Effraeti's RP

One Woman, Two Timelines, Two Destinies.

Fragging Chivalry

St George and the Dragon

After reading the interesting new Story of O and some thoughts brewing over in the World of Matticusthis morning, I added this to the resent assaults to my senses in regards to the pettiness of our squabbles and perceived insults.  Eventually, my brain started churning with something that hits close to home with me as both a hopeless romantic and a fan of RPGs and fantasy settings – the Death of Chivalry.

One of my great draws to fantasy stems from it coinciding with my romantic nature.  I am taken with the ideas of knights and honor and chivalry as much as I am dragons and elves and other mythical creatures.

So it makes me sad to see the current state of chivalry as we know it.  It has fallen to the wayside, replaced by “common courtesy” (which unfortunately seems far less common) because courtesy is more politically correct.

I could get deeply into my thoughts on hypocritical stands in regards to chivalry, but I will leave that for Mr. Billing, linked above.  I find myself in agreement both with him and many of his commentators on several of his posts.

I am a firm believer in courtesy in both theory and practice.  I say “please” and “thank you.”  I try and express my gratitude in every manner I know how.  I also hold doors – and I am surprised, yet not, to find out that this small courtesy is the source of a good amount of male/female conflict in modern times.

I spent numerous years in customer service, and therefore I have a tendency to extend such courtesies in every situation I can.  This includes holding doors for customers, and in turn, complete strangers.

But apparently I get away with this display because I am a woman.

I have recently heard a number of gentlemen tell me that they are berated and lectured for showing such simple courtesy as holding a door for a woman.  I find this appalling.  It makes me wonder if this same lecture would be extended towards myself in a similar door-holding situation.

I dare say, I doubt it.

So at what point does (pardon the pun) the door swing too far in the other direction?  At what point do we as women go from the “victim” of sexism to the attacker?

I think, like the over-reaction of some to this new Magic card, reprimanding an honest display of common courtesy does just that.

In fact, though I deplore labels, I wish there were a way to somehow carry a sign that says, “I promise not to speak down to you for being courteous to me.”

Where has modern day chivalry gone?  It is currently having the life stomped out of it.  Or much like an enemy in a first person shooter – it is being fragged.

~ Effy

Quake 1

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28 Comments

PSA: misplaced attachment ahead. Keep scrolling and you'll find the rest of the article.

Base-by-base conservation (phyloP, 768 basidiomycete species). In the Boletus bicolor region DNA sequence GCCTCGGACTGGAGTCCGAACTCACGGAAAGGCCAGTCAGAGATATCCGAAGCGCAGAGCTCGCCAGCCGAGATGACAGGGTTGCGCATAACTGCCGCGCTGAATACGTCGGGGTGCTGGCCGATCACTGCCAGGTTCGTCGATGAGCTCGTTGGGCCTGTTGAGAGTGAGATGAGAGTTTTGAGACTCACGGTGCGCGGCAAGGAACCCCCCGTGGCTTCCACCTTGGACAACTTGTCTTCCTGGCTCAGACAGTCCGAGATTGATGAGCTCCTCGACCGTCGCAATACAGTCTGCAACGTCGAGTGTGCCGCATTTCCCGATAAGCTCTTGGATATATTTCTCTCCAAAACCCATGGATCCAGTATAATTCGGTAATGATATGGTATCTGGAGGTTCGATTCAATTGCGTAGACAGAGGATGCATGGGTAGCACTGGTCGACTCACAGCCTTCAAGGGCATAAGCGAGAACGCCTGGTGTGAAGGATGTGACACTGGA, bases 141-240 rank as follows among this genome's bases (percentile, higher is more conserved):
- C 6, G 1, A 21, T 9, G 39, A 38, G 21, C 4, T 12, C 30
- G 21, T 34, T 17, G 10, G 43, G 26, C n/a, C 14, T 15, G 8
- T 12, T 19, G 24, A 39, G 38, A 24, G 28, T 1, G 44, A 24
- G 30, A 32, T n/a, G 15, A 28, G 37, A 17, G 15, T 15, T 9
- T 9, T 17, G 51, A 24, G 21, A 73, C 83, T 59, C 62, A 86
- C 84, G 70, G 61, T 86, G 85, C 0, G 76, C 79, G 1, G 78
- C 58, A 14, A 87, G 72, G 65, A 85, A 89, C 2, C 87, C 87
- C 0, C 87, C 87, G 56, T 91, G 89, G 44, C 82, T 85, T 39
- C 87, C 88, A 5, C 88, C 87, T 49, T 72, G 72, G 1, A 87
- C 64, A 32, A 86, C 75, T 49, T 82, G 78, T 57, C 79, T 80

1. Avi

    I happen to like chivalry. A lot. I know that I am entirely capable of opening a door by myself, but at the same time – if I go on a date with a guy and he doesn’t open/hold the door for me, the chances that I’ll ever see the guy again go out the window.
    People may call me “old-fashioned”, but… /shrug
    Random strangers holding the door – I can’t imagine talking down to someone for doing it. That’s just ridiculous, IMO. I do it all the time. And I smile and thank those that do it for me.

    I wish we could see more chivalry. And I’m sad that people are being frightened away from such actions.

  2. I think there is a distinct difference between chivalry and good manners.

    Good manners is offering the little old lady with twenty bags a seat on the train, it’s saying thank you when someone takes a second or two of their time to hold a door open for you and it’s not biting someone’s head off when they extend that courtesy to you.

    Chivalry on the other hand is a slightly more weighted topic. It conjures up an image of knights in shining armour and damsels in distress. At it’s heart, it was a warrior code in world where women couldn’t protect themselves, where they were perceived as weak and in need of the protection of the big strong man with his big shiny sword. Whilst it doesn’t always feel like that, times have changed. My boss might be a dragon but I don’t need a man (or woman) to slay her, I’m more than capable of taking her on myself.

    Then there is cultural differences. I used to date an Italian and we “disagreed” about chivalry on more than one occasion. On perhaps our second date, we went to this bar and he went in first, obviously he didn’t shut the door in my face but still.. it wasn’t what I was used to, especially so early on in relationship. So when we were sitting down with a drink I brought it up, and his response was somewhat surprising. In his view he was being a gentleman because he was going first to make sure the place was safe, that there wasn’t anyone who could pose a threat to us in there. I suppose that should have been my first indication that his family business wasn’t as legitimate I had been let to believe (he always sat with his back to a wall too), but that’s another story.